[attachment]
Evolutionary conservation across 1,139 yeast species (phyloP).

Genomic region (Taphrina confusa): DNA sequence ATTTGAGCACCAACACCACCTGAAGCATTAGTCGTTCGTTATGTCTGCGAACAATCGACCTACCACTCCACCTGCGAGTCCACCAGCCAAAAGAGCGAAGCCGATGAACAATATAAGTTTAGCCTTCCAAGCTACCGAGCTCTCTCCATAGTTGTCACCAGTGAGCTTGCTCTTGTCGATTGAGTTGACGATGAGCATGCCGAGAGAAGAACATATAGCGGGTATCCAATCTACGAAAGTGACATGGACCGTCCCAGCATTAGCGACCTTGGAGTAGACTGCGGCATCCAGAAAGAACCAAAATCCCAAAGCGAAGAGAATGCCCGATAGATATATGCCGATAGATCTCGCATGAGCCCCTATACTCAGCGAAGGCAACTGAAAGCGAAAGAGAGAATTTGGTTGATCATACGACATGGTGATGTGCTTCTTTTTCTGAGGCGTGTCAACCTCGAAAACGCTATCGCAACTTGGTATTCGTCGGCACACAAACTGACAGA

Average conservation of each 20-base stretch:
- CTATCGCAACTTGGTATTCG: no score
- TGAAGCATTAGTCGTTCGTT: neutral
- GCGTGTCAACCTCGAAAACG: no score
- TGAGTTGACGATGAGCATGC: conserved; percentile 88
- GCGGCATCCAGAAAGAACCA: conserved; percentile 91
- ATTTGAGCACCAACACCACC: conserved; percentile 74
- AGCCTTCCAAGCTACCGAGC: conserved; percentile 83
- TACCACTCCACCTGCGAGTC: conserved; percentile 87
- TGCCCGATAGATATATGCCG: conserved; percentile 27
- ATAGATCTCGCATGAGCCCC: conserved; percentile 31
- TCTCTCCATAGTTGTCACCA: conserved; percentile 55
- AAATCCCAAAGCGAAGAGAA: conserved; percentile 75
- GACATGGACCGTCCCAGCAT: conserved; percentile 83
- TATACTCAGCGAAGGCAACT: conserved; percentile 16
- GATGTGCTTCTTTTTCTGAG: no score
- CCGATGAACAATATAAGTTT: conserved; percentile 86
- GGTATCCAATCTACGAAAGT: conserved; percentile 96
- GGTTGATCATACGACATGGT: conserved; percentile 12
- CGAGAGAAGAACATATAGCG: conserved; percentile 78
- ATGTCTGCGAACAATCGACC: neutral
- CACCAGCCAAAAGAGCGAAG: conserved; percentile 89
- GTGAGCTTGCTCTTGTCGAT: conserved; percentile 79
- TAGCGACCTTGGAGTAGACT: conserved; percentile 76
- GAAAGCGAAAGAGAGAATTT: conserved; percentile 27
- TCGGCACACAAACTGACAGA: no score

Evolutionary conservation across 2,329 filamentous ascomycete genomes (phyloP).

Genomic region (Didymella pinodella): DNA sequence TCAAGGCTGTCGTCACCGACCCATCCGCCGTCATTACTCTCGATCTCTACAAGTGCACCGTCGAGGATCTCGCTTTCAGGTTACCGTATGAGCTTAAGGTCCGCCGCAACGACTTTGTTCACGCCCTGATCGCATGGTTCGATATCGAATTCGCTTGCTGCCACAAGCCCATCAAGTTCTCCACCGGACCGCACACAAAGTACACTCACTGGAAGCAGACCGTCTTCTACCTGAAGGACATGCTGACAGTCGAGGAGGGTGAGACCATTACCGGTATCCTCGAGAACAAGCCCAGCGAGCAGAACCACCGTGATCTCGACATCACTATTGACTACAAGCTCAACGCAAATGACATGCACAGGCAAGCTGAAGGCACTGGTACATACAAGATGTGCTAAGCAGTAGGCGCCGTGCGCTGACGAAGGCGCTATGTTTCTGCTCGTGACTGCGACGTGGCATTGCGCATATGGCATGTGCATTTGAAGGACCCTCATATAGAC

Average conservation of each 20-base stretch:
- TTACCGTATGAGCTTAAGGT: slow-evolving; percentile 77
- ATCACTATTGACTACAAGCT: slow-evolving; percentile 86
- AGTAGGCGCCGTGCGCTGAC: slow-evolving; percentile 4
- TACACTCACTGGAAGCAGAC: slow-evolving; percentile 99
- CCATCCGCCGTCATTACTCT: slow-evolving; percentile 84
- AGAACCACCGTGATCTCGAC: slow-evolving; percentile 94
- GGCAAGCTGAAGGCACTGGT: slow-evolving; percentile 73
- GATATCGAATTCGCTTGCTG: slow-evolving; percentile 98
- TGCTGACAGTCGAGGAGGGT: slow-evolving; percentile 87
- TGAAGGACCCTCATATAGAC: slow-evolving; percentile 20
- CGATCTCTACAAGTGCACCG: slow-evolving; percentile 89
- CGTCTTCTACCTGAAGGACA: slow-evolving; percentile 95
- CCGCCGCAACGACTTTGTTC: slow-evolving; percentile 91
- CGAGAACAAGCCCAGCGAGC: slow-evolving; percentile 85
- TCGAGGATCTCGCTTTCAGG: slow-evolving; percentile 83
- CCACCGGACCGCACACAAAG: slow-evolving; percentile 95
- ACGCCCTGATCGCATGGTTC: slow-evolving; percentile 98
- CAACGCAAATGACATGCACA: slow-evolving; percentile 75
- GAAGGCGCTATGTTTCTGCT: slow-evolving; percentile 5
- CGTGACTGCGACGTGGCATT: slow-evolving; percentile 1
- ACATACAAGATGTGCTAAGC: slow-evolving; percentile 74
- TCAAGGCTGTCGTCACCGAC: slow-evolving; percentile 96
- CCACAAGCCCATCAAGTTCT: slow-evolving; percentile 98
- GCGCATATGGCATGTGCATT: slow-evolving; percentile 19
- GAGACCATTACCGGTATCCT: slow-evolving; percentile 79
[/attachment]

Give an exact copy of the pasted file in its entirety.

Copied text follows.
Evolutionary conservation across 1,139 yeast species (phyloP).

Genomic region (Taphrina confusa): DNA sequence ATTTGAGCACCAACACCACCTGAAGCATTAGTCGTTCGTTATGTCTGCGAACAATCGACCTACCACTCCACCTGCGAGTCCACCAGCCAAAAGAGCGAAGCCGATGAACAATATAAGTTTAGCCTTCCAAGCTACCGAGCTCTCTCCATAGTTGTCACCAGTGAGCTTGCTCTTGTCGATTGAGTTGACGATGAGCATGCCGAGAGAAGAACATATAGCGGGTATCCAATCTACGAAAGTGACATGGACCGTCCCAGCATTAGCGACCTTGGAGTAGACTGCGGCATCCAGAAAGAACCAAAATCCCAAAGCGAAGAGAATGCCCGATAGATATATGCCGATAGATCTCGCATGAGCCCCTATACTCAGCGAAGGCAACTGAAAGCGAAAGAGAGAATTTGGTTGATCATACGACATGGTGATGTGCTTCTTTTTCTGAGGCGTGTCAACCTCGAAAACGCTATCGCAACTTGGTATTCGTCGGCACACAAACTGACAGA

Average conservation of each 20-base stretch:
- CTATCGCAACTTGGTATTCG: no score
- TGAAGCATTAGTCGTTCGTT: neutral
- GCGTGTCAACCTCGAAAACG: no score
- TGAGTTGACGATGAGCATGC: conserved; percentile 88
- GCGGCATCCAGAAAGAACCA: conserved; percentile 91
- ATTTGAGCACCAACACCACC: conserved; percentile 74
- AGCCTTCCAAGCTACCGAGC: conserved; percentile 83
- TACCACTCCACCTGCGAGTC: conserved; percentile 87
- TGCCCGATAGATATATGCCG: conserved; percentile 27
- ATAGATCTCGCATGAGCCCC: conserved; percentile 31
- TCTCTCCATAGTTGTCACCA: conserved; percentile 55
- AAATCCCAAAGCGAAGAGAA: conserved; percentile 75
- GACATGGACCGTCCCAGCAT: conserved; percentile 83
- TATACTCAGCGAAGGCAACT: conserved; percentile 16
- GATGTGCTTCTTTTTCTGAG: no score
- CCGATGAACAATATAAGTTT: conserved; percentile 86
- GGTATCCAATCTACGAAAGT: conserved; percentile 96
- GGTTGATCATACGACATGGT: conserved; percentile 12
- CGAGAGAAGAACATATAGCG: conserved; percentile 78
- ATGTCTGCGAACAATCGACC: neutral
- CACCAGCCAAAAGAGCGAAG: conserved; percentile 89
- GTGAGCTTGCTCTTGTCGAT: conserved; percentile 79
- TAGCGACCTTGGAGTAGACT: conserved; percentile 76
- GAAAGCGAAAGAGAGAATTT: conserved; percentile 27
- TCGGCACACAAACTGACAGA: no score

Evolutionary conservation across 2,329 filamentous ascomycete genomes (phyloP).

Genomic region (Didymella pinodella): DNA sequence TCAAGGCTGTCGTCACCGACCCATCCGCCGTCATTACTCTCGATCTCTACAAGTGCACCGTCGAGGATCTCGCTTTCAGGTTACCGTATGAGCTTAAGGTCCGCCGCAACGACTTTGTTCACGCCCTGATCGCATGGTTCGATATCGAATTCGCTTGCTGCCACAAGCCCATCAAGTTCTCCACCGGACCGCACACAAAGTACACTCACTGGAAGCAGACCGTCTTCTACCTGAAGGACATGCTGACAGTCGAGGAGGGTGAGACCATTACCGGTATCCTCGAGAACAAGCCCAGCGAGCAGAACCACCGTGATCTCGACATCACTATTGACTACAAGCTCAACGCAAATGACATGCACAGGCAAGCTGAAGGCACTGGTACATACAAGATGTGCTAAGCAGTAGGCGCCGTGCGCTGACGAAGGCGCTATGTTTCTGCTCGTGACTGCGACGTGGCATTGCGCATATGGCATGTGCATTTGAAGGACCCTCATATAGAC

Average conservation of each 20-base stretch:
- TTACCGTATGAGCTTAAGGT: slow-evolving; percentile 77
- ATCACTATTGACTACAAGCT: slow-evolving; percentile 86
- AGTAGGCGCCGTGCGCTGAC: slow-evolving; percentile 4
- TACACTCACTGGAAGCAGAC: slow-evolving; percentile 99
- CCATCCGCCGTCATTACTCT: slow-evolving; percentile 84
- AGAACCACCGTGATCTCGAC: slow-evolving; percentile 94
- GGCAAGCTGAAGGCACTGGT: slow-evolving; percentile 73
- GATATCGAATTCGCTTGCTG: slow-evolving; percentile 98
- TGCTGACAGTCGAGGAGGGT: slow-evolving; percentile 87
- TGAAGGACCCTCATATAGAC: slow-evolving; percentile 20
- CGATCTCTACAAGTGCACCG: slow-evolving; percentile 89
- CGTCTTCTACCTGAAGGACA: slow-evolving; percentile 95
- CCGCCGCAACGACTTTGTTC: slow-evolving; percentile 91
- CGAGAACAAGCCCAGCGAGC: slow-evolving; percentile 85
- TCGAGGATCTCGCTTTCAGG: slow-evolving; percentile 83
- CCACCGGACCGCACACAAAG: slow-evolving; percentile 95
- ACGCCCTGATCGCATGGTTC: slow-evolving; percentile 98
- CAACGCAAATGACATGCACA: slow-evolving; percentile 75
- GAAGGCGCTATGTTTCTGCT: slow-evolving; percentile 5
- CGTGACTGCGACGTGGCATT: slow-evolving; percentile 1
- ACATACAAGATGTGCTAAGC: slow-evolving; percentile 74
- TCAAGGCTGTCGTCACCGAC: slow-evolving; percentile 96
- CCACAAGCCCATCAAGTTCT: slow-evolving; percentile 98
- GCGCATATGGCATGTGCATT: slow-evolving; percentile 19
- GAGACCATTACCGGTATCCT: slow-evolving; percentile 79